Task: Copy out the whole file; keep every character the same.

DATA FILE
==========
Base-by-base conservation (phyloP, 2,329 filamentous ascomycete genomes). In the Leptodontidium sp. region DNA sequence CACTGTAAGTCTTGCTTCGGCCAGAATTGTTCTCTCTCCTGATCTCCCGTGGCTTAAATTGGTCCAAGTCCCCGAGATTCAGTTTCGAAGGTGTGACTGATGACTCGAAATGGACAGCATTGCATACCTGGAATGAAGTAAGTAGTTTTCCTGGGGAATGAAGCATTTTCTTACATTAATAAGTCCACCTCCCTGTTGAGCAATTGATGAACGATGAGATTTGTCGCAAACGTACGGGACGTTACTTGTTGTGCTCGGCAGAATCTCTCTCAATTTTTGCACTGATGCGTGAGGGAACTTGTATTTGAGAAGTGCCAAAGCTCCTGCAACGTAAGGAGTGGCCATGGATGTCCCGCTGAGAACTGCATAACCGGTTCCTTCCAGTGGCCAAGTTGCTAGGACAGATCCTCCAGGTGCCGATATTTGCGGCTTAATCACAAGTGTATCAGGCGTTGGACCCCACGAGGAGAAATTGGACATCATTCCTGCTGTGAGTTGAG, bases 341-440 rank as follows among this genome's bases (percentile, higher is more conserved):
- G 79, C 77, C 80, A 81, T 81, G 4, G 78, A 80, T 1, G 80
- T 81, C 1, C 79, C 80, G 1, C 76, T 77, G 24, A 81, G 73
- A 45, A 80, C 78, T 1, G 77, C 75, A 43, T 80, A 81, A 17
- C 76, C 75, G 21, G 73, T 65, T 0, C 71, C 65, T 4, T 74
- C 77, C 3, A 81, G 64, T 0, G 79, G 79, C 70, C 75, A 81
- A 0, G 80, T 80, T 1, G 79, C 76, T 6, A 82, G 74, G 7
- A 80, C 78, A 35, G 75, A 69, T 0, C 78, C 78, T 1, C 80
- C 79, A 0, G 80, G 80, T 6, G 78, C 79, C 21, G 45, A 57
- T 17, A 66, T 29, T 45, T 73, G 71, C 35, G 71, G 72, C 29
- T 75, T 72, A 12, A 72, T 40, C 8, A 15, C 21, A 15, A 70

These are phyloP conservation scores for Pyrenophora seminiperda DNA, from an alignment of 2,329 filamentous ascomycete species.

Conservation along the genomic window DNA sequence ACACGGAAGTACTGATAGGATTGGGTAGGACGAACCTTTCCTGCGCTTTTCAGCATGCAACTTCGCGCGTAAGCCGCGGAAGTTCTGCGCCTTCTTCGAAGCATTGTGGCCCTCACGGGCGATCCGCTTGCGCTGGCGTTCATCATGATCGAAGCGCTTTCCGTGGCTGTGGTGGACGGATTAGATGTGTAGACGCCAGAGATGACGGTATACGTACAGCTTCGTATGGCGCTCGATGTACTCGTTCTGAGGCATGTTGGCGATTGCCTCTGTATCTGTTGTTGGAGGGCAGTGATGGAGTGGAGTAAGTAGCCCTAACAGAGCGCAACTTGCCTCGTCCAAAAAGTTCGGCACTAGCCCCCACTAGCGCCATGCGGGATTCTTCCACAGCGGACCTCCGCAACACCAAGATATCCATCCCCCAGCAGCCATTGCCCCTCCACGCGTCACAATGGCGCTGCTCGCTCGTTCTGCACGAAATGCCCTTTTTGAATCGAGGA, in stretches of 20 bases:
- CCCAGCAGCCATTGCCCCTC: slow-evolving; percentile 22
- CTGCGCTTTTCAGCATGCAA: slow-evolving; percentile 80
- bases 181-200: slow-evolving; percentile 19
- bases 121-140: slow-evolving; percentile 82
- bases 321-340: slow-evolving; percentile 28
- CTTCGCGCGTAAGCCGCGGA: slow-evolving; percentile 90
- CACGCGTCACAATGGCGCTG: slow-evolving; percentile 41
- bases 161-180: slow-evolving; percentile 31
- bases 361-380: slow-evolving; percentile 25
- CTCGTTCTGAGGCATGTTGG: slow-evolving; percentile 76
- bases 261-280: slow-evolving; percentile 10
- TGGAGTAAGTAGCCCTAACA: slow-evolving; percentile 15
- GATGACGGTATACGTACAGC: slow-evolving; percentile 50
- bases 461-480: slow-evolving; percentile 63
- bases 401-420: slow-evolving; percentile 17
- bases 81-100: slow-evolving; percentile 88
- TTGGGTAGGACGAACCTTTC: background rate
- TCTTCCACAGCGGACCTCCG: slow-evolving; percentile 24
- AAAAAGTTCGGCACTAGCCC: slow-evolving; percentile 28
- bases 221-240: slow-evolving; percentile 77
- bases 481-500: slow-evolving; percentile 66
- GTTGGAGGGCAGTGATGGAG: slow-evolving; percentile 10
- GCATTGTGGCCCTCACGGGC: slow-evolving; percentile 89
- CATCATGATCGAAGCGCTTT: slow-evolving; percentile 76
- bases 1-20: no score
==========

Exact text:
Base-by-base conservation (phyloP, 2,329 filamentous ascomycete genomes). In the Leptodontidium sp. region DNA sequence CACTGTAAGTCTTGCTTCGGCCAGAATTGTTCTCTCTCCTGATCTCCCGTGGCTTAAATTGGTCCAAGTCCCCGAGATTCAGTTTCGAAGGTGTGACTGATGACTCGAAATGGACAGCATTGCATACCTGGAATGAAGTAAGTAGTTTTCCTGGGGAATGAAGCATTTTCTTACATTAATAAGTCCACCTCCCTGTTGAGCAATTGATGAACGATGAGATTTGTCGCAAACGTACGGGACGTTACTTGTTGTGCTCGGCAGAATCTCTCTCAATTTTTGCACTGATGCGTGAGGGAACTTGTATTTGAGAAGTGCCAAAGCTCCTGCAACGTAAGGAGTGGCCATGGATGTCCCGCTGAGAACTGCATAACCGGTTCCTTCCAGTGGCCAAGTTGCTAGGACAGATCCTCCAGGTGCCGATATTTGCGGCTTAATCACAAGTGTATCAGGCGTTGGACCCCACGAGGAGAAATTGGACATCATTCCTGCTGTGAGTTGAG, bases 341-440 rank as follows among this genome's bases (percentile, higher is more conserved):
- G 79, C 77, C 80, A 81, T 81, G 4, G 78, A 80, T 1, G 80
- T 81, C 1, C 79, C 80, G 1, C 76, T 77, G 24, A 81, G 73
- A 45, A 80, C 78, T 1, G 77, C 75, A 43, T 80, A 81, A 17
- C 76, C 75, G 21, G 73, T 65, T 0, C 71, C 65, T 4, T 74
- C 77, C 3, A 81, G 64, T 0, G 79, G 79, C 70, C 75, A 81
- A 0, G 80, T 80, T 1, G 79, C 76, T 6, A 82, G 74, G 7
- A 80, C 78, A 35, G 75, A 69, T 0, C 78, C 78, T 1, C 80
- C 79, A 0, G 80, G 80, T 6, G 78, C 79, C 21, G 45, A 57
- T 17, A 66, T 29, T 45, T 73, G 71, C 35, G 71, G 72, C 29
- T 75, T 72, A 12, A 72, T 40, C 8, A 15, C 21, A 15, A 70

These are phyloP conservation scores for Pyrenophora seminiperda DNA, from an alignment of 2,329 filamentous ascomycete species.

Conservation along the genomic window DNA sequence ACACGGAAGTACTGATAGGATTGGGTAGGACGAACCTTTCCTGCGCTTTTCAGCATGCAACTTCGCGCGTAAGCCGCGGAAGTTCTGCGCCTTCTTCGAAGCATTGTGGCCCTCACGGGCGATCCGCTTGCGCTGGCGTTCATCATGATCGAAGCGCTTTCCGTGGCTGTGGTGGACGGATTAGATGTGTAGACGCCAGAGATGACGGTATACGTACAGCTTCGTATGGCGCTCGATGTACTCGTTCTGAGGCATGTTGGCGATTGCCTCTGTATCTGTTGTTGGAGGGCAGTGATGGAGTGGAGTAAGTAGCCCTAACAGAGCGCAACTTGCCTCGTCCAAAAAGTTCGGCACTAGCCCCCACTAGCGCCATGCGGGATTCTTCCACAGCGGACCTCCGCAACACCAAGATATCCATCCCCCAGCAGCCATTGCCCCTCCACGCGTCACAATGGCGCTGCTCGCTCGTTCTGCACGAAATGCCCTTTTTGAATCGAGGA, in stretches of 20 bases:
- CCCAGCAGCCATTGCCCCTC: slow-evolving; percentile 22
- CTGCGCTTTTCAGCATGCAA: slow-evolving; percentile 80
- bases 181-200: slow-evolving; percentile 19
- bases 121-140: slow-evolving; percentile 82
- bases 321-340: slow-evolving; percentile 28
- CTTCGCGCGTAAGCCGCGGA: slow-evolving; percentile 90
- CACGCGTCACAATGGCGCTG: slow-evolving; percentile 41
- bases 161-180: slow-evolving; percentile 31
- bases 361-380: slow-evolving; percentile 25
- CTCGTTCTGAGGCATGTTGG: slow-evolving; percentile 76
- bases 261-280: slow-evolving; percentile 10
- TGGAGTAAGTAGCCCTAACA: slow-evolving; percentile 15
- GATGACGGTATACGTACAGC: slow-evolving; percentile 50
- bases 461-480: slow-evolving; percentile 63
- bases 401-420: slow-evolving; percentile 17
- bases 81-100: slow-evolving; percentile 88
- TTGGGTAGGACGAACCTTTC: background rate
- TCTTCCACAGCGGACCTCCG: slow-evolving; percentile 24
- AAAAAGTTCGGCACTAGCCC: slow-evolving; percentile 28
- bases 221-240: slow-evolving; percentile 77
- bases 481-500: slow-evolving; percentile 66
- GTTGGAGGGCAGTGATGGAG: slow-evolving; percentile 10
- GCATTGTGGCCCTCACGGGC: slow-evolving; percentile 89
- CATCATGATCGAAGCGCTTT: slow-evolving; percentile 76
- bases 1-20: no score